Kojo Nnamdi

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Kojo Nnamdi
Kojo Nnamdi 2010.jpg
Nnamdi in 2010
Birth name Rex Orville Montague Paul
Born Guyana
Show The Kojo Nnamdi Show and The Politics Hour – (WAMU)
Evening Exchange – (WHUT)
Station(s) WAMU (radio)
WHUT (television)
Country United States
Website WAMU website

Kojo Nnamdi (born January 8, 1945) is an American radio journalist. He is the host of The Kojo Nnamdi Show, and The Politics Hour on WAMU, and the Evening Exchange broadcast on WHUT-TV.

Biography[edit]

Nnamdi was born Rex Orville Montague Paul in Guyana. He emigrated to the United States in 1967 to attend college and explore the civil rights movement. He began his broadcast career in 1973 at WHUR-FM, as news editor. He has hosted WHUT-TV's public affairs show Evening Exchange since 1985, and he worked as a news editor and director before that.[citation needed]

Nnamdi described his name change to The Washington Examiner in a December 2005 profile: "It was the 1960s and everyone had a radio identity so I picked Kojo Nnamdi. Kojo means born on a Monday. Nnamdi Azikiwe is the father of Nigerian independence."[1] Kojo is an Akan name for the people in Ghana, and Nnamdi is an Igbo name.[citation needed]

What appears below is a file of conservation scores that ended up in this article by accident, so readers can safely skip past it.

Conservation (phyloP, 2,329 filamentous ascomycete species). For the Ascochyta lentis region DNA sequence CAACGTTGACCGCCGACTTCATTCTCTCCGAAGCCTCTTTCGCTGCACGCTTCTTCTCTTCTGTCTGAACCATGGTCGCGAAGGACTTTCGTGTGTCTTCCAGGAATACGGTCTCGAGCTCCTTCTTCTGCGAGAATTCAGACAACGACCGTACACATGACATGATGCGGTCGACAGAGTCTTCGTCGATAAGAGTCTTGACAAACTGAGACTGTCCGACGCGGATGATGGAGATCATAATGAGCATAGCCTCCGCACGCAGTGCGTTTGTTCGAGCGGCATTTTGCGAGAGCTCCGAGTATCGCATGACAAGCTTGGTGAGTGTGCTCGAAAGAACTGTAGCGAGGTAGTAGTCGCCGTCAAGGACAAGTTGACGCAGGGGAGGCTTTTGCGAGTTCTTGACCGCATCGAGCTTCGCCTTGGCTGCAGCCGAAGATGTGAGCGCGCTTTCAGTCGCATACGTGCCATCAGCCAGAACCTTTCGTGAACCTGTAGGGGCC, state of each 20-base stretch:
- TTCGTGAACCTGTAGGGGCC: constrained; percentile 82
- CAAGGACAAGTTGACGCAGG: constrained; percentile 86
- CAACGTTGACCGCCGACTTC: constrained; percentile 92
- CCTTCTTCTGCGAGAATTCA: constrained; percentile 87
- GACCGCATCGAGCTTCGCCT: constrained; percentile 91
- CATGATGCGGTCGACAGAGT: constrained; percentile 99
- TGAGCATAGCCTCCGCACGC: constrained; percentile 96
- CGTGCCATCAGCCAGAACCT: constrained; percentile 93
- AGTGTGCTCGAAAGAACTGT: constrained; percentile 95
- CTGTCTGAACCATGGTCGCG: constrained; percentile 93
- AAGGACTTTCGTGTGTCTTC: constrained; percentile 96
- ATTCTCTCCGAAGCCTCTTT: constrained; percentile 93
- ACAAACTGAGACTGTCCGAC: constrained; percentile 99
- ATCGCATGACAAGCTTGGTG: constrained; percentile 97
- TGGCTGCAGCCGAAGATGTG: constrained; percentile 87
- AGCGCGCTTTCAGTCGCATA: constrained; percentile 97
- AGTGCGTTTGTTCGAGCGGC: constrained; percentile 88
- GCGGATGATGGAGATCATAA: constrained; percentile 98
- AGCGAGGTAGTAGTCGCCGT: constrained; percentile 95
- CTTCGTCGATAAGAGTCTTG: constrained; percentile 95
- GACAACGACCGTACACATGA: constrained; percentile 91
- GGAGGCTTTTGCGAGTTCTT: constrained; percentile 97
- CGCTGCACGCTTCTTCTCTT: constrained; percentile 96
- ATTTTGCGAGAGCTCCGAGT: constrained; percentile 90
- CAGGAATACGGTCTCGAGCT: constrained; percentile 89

The Kojo Nnamdi Show[edit]

The Kojo Nnamdi Show is a continuation of the night-time talk show, The Fred Fiske Show, which was on WAMU from 1977 until 1987. Eventually, after a stint by Mike Cuthbert, this morphed into The Derek McGinty Show in 1991. Shortly thereafter the show was suddenly shifted to a daytime slot in 1992, replacing a popular music program. It was renamed Public Interest when McGinty left the program in January 1998. Nnamdi became host of the show in August 1998 and the name changed to The Kojo Nnamdi Show in September 2002.

On Fridays, Nnamdi hosts The Politics Hour, which covers topics related to political issues and events in the Washington, D.C. metropolitan area, including surrounding Maryland and Virginia regions. Before January 2008, the show was titled The D.C. Politics Hour and focused solely on the D.C.-area political scene.[2] In May 2008, WAMU fired resident political analyst (and Washington Examiner columnist) Jonetta Rose Barras after a salary dispute.[3] The show then featured guest analysts until she was permanently replaced in February 2009 by WRC-TV political reporter Tom Sherwood.[4][5]

Barras joined the program after Mark Plotkin left in April 2002 to set up shop at all-news station WTOP, where he hosts The Politics Program. Originally called The Politics Hour, the name of Plotkin's show was changed after WAMU threatened a lawsuit. Nonetheless, Plotkin said in a 2006 online chat that he and Nnamdi remain friendly and regularly have dinner together.

Every Tuesday the first half of the show consists of a segment called Tech Tuesday that attempts to keep listeners current on various computer/computing and technology issues. For a number of years, the first Tuesday of the month featured "The Computer Guys," John Gilroy and Tom Pivovar. Pivovar left the program in early 2006 in a contract dispute and has been since replaced with a rotation of recurring expert guests, most of whom are employed at either Mid-Atlantic Consulting or the University of Maryland, College Park.

References[edit]

External links[edit]